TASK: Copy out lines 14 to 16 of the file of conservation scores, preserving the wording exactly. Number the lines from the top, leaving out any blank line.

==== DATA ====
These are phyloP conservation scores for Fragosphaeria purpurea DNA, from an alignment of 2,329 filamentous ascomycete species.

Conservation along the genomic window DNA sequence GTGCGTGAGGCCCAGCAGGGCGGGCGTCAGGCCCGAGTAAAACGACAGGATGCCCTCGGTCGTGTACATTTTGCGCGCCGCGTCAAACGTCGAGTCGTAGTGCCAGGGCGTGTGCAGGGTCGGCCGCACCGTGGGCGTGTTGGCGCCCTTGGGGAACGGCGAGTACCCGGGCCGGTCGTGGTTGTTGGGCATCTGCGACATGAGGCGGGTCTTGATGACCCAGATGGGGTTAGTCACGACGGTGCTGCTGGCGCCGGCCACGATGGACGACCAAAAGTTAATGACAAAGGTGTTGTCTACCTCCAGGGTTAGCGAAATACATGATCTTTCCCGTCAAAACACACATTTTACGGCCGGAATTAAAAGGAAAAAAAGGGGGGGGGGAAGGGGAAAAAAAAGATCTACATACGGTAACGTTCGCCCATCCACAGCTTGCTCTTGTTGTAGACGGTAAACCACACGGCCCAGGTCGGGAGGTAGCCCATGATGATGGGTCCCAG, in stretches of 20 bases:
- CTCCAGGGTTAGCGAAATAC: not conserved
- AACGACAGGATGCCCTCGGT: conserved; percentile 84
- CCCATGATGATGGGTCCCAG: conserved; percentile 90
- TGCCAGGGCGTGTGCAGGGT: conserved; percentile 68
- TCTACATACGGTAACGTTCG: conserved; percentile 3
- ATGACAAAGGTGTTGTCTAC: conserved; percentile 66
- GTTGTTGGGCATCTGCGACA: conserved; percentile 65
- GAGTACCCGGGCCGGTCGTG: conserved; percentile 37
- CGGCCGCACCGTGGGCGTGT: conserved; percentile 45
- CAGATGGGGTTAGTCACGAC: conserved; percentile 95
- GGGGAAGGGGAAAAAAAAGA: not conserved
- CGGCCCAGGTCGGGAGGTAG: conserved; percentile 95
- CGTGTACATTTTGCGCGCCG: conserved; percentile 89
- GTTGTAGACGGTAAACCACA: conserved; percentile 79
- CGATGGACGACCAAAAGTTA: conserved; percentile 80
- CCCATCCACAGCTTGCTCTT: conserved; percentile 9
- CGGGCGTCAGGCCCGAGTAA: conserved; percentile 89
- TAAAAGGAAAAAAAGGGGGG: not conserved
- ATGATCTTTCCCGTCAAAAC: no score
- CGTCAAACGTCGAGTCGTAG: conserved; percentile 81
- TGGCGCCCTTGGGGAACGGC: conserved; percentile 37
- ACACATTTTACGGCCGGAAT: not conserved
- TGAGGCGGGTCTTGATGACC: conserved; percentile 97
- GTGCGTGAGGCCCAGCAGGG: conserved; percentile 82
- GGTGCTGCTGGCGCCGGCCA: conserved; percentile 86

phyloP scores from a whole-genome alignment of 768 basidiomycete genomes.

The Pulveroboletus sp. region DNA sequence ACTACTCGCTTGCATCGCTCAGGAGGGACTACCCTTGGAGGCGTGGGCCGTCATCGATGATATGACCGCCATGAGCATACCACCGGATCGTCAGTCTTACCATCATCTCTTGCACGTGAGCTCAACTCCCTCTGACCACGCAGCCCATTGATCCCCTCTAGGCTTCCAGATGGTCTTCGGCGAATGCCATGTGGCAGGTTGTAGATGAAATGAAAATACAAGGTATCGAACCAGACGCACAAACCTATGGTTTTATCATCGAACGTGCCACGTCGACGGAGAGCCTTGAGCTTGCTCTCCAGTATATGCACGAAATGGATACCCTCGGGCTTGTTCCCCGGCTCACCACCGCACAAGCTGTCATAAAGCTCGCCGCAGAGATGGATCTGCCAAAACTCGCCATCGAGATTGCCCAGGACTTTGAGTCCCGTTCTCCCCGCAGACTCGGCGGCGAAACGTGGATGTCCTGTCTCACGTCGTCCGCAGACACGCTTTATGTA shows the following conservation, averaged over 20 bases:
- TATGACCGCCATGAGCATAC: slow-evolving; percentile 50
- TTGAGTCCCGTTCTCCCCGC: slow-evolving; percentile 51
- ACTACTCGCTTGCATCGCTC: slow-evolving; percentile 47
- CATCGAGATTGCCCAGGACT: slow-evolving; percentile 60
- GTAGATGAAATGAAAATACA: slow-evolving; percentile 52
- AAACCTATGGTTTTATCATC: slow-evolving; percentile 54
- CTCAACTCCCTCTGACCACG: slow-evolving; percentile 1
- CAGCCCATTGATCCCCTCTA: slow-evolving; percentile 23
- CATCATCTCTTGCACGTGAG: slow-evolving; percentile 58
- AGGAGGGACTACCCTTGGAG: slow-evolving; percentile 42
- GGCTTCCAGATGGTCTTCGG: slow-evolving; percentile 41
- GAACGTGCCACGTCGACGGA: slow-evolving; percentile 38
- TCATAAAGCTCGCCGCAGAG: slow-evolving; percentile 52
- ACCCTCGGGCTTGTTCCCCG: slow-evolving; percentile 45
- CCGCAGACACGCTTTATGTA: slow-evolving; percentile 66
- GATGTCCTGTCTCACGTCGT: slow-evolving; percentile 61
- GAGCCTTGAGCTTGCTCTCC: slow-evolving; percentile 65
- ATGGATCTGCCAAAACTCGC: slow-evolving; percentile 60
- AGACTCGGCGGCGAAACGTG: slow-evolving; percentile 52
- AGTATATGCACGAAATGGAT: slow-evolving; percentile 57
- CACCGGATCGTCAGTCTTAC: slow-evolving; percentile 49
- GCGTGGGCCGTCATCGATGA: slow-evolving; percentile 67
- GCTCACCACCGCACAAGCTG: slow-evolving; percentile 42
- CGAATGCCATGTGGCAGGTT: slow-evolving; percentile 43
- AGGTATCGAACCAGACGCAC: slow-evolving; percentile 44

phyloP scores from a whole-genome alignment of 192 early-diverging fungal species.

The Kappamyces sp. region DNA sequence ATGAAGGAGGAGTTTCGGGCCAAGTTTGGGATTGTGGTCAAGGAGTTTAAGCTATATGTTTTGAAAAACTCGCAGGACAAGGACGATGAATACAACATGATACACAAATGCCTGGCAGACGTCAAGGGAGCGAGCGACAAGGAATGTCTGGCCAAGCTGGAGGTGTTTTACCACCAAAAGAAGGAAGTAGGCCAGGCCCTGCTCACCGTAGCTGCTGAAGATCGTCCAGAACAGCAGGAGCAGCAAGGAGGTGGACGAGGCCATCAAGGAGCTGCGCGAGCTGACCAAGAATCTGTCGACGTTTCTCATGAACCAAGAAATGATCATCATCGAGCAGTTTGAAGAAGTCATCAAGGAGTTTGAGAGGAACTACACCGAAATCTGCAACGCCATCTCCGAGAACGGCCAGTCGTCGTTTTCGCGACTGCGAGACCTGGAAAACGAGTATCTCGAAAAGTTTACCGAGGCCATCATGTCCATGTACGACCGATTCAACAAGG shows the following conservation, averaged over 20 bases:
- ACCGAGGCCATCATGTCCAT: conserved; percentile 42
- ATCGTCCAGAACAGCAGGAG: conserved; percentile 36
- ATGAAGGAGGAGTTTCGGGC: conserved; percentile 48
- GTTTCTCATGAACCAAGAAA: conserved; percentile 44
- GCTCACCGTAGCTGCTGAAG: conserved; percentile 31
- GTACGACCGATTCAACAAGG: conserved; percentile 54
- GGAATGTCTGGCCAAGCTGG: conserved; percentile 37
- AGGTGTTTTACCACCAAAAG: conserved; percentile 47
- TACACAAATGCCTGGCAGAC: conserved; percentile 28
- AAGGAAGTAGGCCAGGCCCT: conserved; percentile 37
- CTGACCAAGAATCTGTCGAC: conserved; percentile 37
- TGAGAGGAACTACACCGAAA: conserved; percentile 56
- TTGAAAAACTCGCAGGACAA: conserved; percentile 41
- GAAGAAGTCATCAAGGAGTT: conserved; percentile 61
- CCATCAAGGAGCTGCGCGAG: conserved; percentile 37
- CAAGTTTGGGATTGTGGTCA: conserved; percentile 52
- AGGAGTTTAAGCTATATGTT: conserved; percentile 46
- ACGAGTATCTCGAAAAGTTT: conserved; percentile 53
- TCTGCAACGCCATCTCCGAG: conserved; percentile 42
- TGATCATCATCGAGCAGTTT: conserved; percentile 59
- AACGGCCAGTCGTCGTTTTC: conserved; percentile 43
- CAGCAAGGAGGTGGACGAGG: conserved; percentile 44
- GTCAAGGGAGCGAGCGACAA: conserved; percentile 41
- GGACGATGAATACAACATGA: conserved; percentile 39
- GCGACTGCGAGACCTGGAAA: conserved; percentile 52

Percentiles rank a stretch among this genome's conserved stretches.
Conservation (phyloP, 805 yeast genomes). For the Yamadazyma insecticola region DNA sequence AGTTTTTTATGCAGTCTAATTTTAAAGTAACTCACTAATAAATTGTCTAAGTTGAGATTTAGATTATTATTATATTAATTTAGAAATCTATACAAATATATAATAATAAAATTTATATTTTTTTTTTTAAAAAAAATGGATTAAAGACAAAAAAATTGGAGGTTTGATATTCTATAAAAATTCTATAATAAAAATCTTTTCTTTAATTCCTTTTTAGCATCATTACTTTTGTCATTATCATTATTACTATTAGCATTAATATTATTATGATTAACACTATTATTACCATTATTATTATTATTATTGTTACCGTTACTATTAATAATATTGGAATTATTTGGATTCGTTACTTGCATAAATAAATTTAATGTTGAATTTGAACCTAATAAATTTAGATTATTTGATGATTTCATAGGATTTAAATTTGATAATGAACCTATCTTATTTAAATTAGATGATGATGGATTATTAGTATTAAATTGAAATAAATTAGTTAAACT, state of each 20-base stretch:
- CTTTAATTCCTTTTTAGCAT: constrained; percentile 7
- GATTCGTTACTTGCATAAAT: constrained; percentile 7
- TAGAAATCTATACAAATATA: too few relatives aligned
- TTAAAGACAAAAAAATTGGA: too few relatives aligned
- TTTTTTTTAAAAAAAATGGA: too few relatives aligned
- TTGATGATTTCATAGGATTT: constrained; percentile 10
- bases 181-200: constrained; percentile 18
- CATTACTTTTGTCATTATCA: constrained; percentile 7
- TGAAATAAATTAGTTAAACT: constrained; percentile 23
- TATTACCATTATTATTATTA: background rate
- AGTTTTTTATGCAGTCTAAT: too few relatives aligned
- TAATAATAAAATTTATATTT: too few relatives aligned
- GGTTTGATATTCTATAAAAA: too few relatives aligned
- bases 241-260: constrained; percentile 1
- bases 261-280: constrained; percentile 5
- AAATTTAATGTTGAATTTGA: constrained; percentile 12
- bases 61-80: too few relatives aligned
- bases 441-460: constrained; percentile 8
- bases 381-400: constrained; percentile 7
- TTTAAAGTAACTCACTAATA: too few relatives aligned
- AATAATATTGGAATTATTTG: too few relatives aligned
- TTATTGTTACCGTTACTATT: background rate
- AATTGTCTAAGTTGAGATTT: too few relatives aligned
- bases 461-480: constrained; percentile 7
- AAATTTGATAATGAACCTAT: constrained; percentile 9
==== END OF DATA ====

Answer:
- CGGCCCAGGTCGGGAGGTAG: conserved; percentile 95
- CGTGTACATTTTGCGCGCCG: conserved; percentile 89
- GTTGTAGACGGTAAACCACA: conserved; percentile 79